Main Outcome: IRT item parameter estimates of the ADHDRS-IV will be the main outcomes of the study. Estimates will better inform our understanding of symptoms of ADHD and their respective utility in diagnosis.
Measure(s): The ADHDRS-IV will be evaluated in this study. Characteristics of the scale will be compared on key demographic variables including age and gender.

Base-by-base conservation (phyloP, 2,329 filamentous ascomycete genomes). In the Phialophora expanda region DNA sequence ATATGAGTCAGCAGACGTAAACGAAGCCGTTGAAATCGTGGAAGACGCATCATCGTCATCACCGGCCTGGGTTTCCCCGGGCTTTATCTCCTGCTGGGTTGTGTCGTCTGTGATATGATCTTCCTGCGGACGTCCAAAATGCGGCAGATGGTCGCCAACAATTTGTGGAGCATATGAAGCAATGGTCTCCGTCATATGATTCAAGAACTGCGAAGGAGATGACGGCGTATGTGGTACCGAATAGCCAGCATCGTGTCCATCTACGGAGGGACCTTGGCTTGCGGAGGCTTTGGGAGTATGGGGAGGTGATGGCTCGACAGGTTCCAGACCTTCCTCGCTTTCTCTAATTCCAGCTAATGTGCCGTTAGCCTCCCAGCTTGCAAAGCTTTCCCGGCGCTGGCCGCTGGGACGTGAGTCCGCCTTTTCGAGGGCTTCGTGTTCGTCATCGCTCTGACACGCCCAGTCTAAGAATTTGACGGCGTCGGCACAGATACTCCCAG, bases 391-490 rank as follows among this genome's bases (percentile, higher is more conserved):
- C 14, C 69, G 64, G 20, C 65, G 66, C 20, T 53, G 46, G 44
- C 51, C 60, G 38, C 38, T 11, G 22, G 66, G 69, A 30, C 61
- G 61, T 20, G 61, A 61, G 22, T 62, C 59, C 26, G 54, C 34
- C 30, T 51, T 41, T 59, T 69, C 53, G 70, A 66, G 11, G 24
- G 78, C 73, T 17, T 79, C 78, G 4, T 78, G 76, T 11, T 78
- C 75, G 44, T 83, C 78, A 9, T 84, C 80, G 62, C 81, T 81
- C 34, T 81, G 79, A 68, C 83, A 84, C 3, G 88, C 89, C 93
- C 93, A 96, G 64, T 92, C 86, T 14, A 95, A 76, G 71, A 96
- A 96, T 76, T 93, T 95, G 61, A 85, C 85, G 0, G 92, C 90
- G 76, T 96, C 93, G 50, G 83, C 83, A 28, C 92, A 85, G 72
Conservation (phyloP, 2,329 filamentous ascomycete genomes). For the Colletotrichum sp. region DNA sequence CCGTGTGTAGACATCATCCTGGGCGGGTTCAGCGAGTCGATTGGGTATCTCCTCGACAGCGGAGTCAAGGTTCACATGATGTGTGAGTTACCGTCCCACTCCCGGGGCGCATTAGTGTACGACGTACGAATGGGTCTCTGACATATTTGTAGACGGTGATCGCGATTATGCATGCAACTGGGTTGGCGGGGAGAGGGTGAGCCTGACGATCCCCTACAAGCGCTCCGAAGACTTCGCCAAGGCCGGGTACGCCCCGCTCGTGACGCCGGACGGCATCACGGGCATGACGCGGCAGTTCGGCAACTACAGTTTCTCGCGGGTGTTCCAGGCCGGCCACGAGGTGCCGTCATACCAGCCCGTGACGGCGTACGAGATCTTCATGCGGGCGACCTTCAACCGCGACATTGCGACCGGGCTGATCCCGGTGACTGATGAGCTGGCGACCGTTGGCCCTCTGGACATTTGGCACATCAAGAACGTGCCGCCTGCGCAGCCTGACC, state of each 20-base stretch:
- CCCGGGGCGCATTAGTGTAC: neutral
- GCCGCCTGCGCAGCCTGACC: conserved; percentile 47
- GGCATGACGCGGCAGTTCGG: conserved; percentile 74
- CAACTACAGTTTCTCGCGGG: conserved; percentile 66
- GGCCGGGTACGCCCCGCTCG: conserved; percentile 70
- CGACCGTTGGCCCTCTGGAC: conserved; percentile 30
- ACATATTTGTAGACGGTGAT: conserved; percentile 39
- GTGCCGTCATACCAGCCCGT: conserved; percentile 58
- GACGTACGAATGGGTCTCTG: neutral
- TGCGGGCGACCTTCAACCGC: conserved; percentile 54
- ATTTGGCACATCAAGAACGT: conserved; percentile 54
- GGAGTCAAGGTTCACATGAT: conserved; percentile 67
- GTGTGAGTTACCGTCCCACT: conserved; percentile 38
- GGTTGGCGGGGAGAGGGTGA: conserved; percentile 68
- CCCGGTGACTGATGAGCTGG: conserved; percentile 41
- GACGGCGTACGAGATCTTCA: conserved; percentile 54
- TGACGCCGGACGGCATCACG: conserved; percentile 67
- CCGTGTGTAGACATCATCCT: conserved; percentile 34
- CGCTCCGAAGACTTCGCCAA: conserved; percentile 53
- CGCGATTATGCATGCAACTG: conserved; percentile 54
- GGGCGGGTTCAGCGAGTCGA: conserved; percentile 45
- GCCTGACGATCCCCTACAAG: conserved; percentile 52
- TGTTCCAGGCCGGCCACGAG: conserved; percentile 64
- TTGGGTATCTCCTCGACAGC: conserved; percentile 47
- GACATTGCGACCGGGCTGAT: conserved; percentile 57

Statistical Analysis: Item response theory will be used to model the psychometric properties of the ADHDRS-IV. A multilevel item factor model will allow the investigator to model the nested nature of the data." ["project_brief_bg"]=> string(2829) "Attention-deficit/hyperactivity disorder (ADHD) is an externalizing behavioral disorder that affects between 5 and 10 percent of youth (Polanczyk, Silva de Lima, Biederman, & Rohde, 2007). A number of rating scales exist for the purpose of measuring symptoms of ADHD for children and adolescents including the CPRS (Conners, Sitarenios, Parker, & Epstein, 1998), SNAP-IV (Swanson, 1992), and the ADHDRS-IV (DuPaul, Anastopoulos, Power, Reid, Ikeda, & McGoey, 1998). Rating scales serve as a necessary tool for clinicians who wish to determine presence and severity of ADHD symptoms, in addition to monitoring response to treatment (Conners, 1997). Because the best method for detecting the effectiveness of a treatment is through perceived changes in symptoms, accurate measurement of symptomatology is essential. However, as advances in quantitative methodology have improved measurement in domains such as physical functioning, emotional distress, and pain, clinical research in ADHD has lagged behind.